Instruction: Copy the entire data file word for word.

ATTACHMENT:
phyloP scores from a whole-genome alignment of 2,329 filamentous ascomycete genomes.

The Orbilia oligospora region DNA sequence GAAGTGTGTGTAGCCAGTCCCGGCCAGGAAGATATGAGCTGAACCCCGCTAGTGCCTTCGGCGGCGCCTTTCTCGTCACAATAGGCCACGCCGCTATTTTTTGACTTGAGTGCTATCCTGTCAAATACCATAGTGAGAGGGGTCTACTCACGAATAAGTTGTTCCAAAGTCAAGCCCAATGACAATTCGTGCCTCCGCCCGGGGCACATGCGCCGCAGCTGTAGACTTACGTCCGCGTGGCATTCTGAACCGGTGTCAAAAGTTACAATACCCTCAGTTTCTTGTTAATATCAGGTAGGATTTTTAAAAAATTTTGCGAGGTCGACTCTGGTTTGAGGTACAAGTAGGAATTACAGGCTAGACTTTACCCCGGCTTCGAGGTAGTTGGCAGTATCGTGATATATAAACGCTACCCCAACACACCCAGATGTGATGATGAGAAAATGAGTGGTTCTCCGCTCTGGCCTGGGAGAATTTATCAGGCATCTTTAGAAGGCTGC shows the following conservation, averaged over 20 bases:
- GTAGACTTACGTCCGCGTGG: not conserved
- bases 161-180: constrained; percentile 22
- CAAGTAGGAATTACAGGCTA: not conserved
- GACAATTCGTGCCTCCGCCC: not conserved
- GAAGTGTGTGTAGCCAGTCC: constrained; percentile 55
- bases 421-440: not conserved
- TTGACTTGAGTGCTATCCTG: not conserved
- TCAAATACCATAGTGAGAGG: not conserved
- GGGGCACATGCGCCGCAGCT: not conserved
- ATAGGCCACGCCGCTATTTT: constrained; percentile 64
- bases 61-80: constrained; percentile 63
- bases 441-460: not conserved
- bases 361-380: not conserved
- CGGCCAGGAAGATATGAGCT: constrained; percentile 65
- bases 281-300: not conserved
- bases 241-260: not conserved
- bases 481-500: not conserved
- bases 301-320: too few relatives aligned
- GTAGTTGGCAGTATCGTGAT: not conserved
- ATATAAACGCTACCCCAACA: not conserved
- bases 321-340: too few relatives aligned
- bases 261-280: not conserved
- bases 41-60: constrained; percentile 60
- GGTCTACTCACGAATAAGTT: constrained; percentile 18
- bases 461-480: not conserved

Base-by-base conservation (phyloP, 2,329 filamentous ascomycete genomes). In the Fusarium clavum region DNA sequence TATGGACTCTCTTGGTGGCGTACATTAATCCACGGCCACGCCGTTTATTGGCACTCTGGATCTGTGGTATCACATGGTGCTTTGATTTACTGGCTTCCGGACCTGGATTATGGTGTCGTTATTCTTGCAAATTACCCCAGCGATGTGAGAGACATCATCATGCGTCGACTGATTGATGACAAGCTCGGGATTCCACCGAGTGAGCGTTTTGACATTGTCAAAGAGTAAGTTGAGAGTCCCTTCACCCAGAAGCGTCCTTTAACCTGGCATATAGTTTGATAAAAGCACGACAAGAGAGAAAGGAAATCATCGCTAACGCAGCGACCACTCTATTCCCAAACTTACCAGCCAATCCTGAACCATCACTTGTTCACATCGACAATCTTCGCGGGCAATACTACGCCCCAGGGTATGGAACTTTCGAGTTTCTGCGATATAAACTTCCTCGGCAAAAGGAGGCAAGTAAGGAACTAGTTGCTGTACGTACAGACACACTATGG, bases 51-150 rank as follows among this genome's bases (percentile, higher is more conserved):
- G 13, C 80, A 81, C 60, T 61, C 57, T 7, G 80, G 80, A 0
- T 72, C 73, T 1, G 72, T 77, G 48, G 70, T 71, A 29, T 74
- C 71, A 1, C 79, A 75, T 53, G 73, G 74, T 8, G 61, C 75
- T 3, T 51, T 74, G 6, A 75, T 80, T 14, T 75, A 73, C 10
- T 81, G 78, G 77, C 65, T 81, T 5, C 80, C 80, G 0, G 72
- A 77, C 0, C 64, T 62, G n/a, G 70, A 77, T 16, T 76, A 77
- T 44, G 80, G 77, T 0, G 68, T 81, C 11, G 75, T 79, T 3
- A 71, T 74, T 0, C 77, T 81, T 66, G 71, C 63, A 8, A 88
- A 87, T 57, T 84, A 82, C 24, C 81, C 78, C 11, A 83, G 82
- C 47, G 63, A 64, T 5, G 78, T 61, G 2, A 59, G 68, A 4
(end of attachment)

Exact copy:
phyloP scores from a whole-genome alignment of 2,329 filamentous ascomycete genomes.

The Orbilia oligospora region DNA sequence GAAGTGTGTGTAGCCAGTCCCGGCCAGGAAGATATGAGCTGAACCCCGCTAGTGCCTTCGGCGGCGCCTTTCTCGTCACAATAGGCCACGCCGCTATTTTTTGACTTGAGTGCTATCCTGTCAAATACCATAGTGAGAGGGGTCTACTCACGAATAAGTTGTTCCAAAGTCAAGCCCAATGACAATTCGTGCCTCCGCCCGGGGCACATGCGCCGCAGCTGTAGACTTACGTCCGCGTGGCATTCTGAACCGGTGTCAAAAGTTACAATACCCTCAGTTTCTTGTTAATATCAGGTAGGATTTTTAAAAAATTTTGCGAGGTCGACTCTGGTTTGAGGTACAAGTAGGAATTACAGGCTAGACTTTACCCCGGCTTCGAGGTAGTTGGCAGTATCGTGATATATAAACGCTACCCCAACACACCCAGATGTGATGATGAGAAAATGAGTGGTTCTCCGCTCTGGCCTGGGAGAATTTATCAGGCATCTTTAGAAGGCTGC shows the following conservation, averaged over 20 bases:
- GTAGACTTACGTCCGCGTGG: not conserved
- bases 161-180: constrained; percentile 22
- CAAGTAGGAATTACAGGCTA: not conserved
- GACAATTCGTGCCTCCGCCC: not conserved
- GAAGTGTGTGTAGCCAGTCC: constrained; percentile 55
- bases 421-440: not conserved
- TTGACTTGAGTGCTATCCTG: not conserved
- TCAAATACCATAGTGAGAGG: not conserved
- GGGGCACATGCGCCGCAGCT: not conserved
- ATAGGCCACGCCGCTATTTT: constrained; percentile 64
- bases 61-80: constrained; percentile 63
- bases 441-460: not conserved
- bases 361-380: not conserved
- CGGCCAGGAAGATATGAGCT: constrained; percentile 65
- bases 281-300: not conserved
- bases 241-260: not conserved
- bases 481-500: not conserved
- bases 301-320: too few relatives aligned
- GTAGTTGGCAGTATCGTGAT: not conserved
- ATATAAACGCTACCCCAACA: not conserved
- bases 321-340: too few relatives aligned
- bases 261-280: not conserved
- bases 41-60: constrained; percentile 60
- GGTCTACTCACGAATAAGTT: constrained; percentile 18
- bases 461-480: not conserved

Base-by-base conservation (phyloP, 2,329 filamentous ascomycete genomes). In the Fusarium clavum region DNA sequence TATGGACTCTCTTGGTGGCGTACATTAATCCACGGCCACGCCGTTTATTGGCACTCTGGATCTGTGGTATCACATGGTGCTTTGATTTACTGGCTTCCGGACCTGGATTATGGTGTCGTTATTCTTGCAAATTACCCCAGCGATGTGAGAGACATCATCATGCGTCGACTGATTGATGACAAGCTCGGGATTCCACCGAGTGAGCGTTTTGACATTGTCAAAGAGTAAGTTGAGAGTCCCTTCACCCAGAAGCGTCCTTTAACCTGGCATATAGTTTGATAAAAGCACGACAAGAGAGAAAGGAAATCATCGCTAACGCAGCGACCACTCTATTCCCAAACTTACCAGCCAATCCTGAACCATCACTTGTTCACATCGACAATCTTCGCGGGCAATACTACGCCCCAGGGTATGGAACTTTCGAGTTTCTGCGATATAAACTTCCTCGGCAAAAGGAGGCAAGTAAGGAACTAGTTGCTGTACGTACAGACACACTATGG, bases 51-150 rank as follows among this genome's bases (percentile, higher is more conserved):
- G 13, C 80, A 81, C 60, T 61, C 57, T 7, G 80, G 80, A 0
- T 72, C 73, T 1, G 72, T 77, G 48, G 70, T 71, A 29, T 74
- C 71, A 1, C 79, A 75, T 53, G 73, G 74, T 8, G 61, C 75
- T 3, T 51, T 74, G 6, A 75, T 80, T 14, T 75, A 73, C 10
- T 81, G 78, G 77, C 65, T 81, T 5, C 80, C 80, G 0, G 72
- A 77, C 0, C 64, T 62, G n/a, G 70, A 77, T 16, T 76, A 77
- T 44, G 80, G 77, T 0, G 68, T 81, C 11, G 75, T 79, T 3
- A 71, T 74, T 0, C 77, T 81, T 66, G 71, C 63, A 8, A 88
- A 87, T 57, T 84, A 82, C 24, C 81, C 78, C 11, A 83, G 82
- C 47, G 63, A 64, T 5, G 78, T 61, G 2, A 59, G 68, A 4